Legends & Heroes Sweater with WW2 icon and a D-Day hero
£24.99 Size Guide
Show your respect for the fighting men who freed Europe from Nazi tyranny - by ordering (and wearing with pride), this terrific Sweater. Created to commemorate 75 years since the D-Day Landings, it depicts Brigadier General Theodore 'Ted' Roosevelt standing in his personalised 'Rough Rider' Jeep.
At the age of 56, Ted Roosevelt was the oldest serving officer to fight on the beaches - providing inspiration and cool leadership to the GIs who followed him. A born soldier, he was the son of Theodore Roosevelt who led the cavalry charge at the Battle of San Juan Hill during the Spanish American War of 1898.
Some 640,000 Jeeps were built between 1941-5. Hugely successful, they were the practically indestructible workhorse of the Allied Forces in every theatre of war. Ted called his personal vehicle the 'Rough Rider' as a salute to the volunteer cavalry regiment commanded by his father.
Designed exclusively by the TT Store, the Rough Rider Sweater features an illustration on the front and a single colour on the back. Beautifully made by 80% cotton/20% Polyester, fine gauge Classic Olive colour (280gm/m2). Soft and wonderfully comfortable - like all TT Store T-Shirts, Hoodies, and Jackets - it's very durable and retains its shape machine-wash after machine-wash.
The next step
On the June 6th 2019 it will be exactly 75 years since D-Day (Operation Overlord) - the greatest amphibious attack in history. To say that demand for our Rough Riders is expected to be huge a 'classic British understatement'. All the more reason to avoid disappointment and get your order in NOW.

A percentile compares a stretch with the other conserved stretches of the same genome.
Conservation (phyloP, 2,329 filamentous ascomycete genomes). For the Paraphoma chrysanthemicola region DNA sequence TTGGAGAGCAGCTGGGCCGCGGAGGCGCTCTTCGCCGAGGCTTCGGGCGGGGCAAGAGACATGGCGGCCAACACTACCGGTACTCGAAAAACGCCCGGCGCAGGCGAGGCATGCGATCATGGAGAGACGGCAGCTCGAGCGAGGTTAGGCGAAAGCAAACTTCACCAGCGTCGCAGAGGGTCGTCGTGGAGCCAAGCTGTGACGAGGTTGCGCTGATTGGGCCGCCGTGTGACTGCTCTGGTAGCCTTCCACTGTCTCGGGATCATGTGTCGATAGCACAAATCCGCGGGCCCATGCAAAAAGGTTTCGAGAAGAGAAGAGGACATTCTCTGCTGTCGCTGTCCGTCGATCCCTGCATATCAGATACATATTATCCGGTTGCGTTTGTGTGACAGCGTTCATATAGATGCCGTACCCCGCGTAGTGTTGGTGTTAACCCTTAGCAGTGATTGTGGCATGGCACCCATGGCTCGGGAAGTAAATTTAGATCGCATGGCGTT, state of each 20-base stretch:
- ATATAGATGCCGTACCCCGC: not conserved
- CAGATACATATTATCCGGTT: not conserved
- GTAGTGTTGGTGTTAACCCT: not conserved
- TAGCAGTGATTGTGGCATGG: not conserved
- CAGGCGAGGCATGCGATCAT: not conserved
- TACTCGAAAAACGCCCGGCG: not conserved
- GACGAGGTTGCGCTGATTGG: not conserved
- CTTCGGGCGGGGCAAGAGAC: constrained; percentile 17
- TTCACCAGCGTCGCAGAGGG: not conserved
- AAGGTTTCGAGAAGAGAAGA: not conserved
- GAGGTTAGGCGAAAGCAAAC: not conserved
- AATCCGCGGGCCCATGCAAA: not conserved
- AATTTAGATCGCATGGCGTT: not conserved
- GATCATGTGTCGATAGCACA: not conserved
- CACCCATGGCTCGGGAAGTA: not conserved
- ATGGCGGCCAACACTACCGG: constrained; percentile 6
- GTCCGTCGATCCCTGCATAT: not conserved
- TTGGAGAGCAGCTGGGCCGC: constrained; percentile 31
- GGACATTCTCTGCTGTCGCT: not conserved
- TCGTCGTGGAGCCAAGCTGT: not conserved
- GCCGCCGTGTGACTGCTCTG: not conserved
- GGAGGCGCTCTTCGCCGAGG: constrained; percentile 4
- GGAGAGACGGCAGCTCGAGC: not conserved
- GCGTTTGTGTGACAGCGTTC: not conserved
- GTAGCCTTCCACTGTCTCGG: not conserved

- Brigadier General Roosevelt was one of the first soldiers off his landing craft and led the 8th Infantry Regiment and 70th Tank Battalion landing at Utah Beach.
- Outstandingly courageous, Roosevelt was nevertheless seriously ill and died from a heart attack a month later. He was posthumously awarded the highest US military decoration - the Medal of Honour - for his D-Day heroism.
- As well as being the son of the 26th President, Ted Roosevelt was also related to FDR - president during most of World War II.
- The original design for the Jeep was put out to tender to 135 companies, giving them just 49 days to produce a working prototype. Only two replied: Bantam and Willys-Overland.
- Although Bantam's design was chosen, the company couldn't manufacture vehicles in sufficient volume - so Willys-Overland took over mass production.
- As demand for Jeeps increased, Ford also built them to the same US military specifications. To tell the vehicles apart, Willys had a 'W' stamped on the bolts and components while Ford had 'F' stamped on theirs.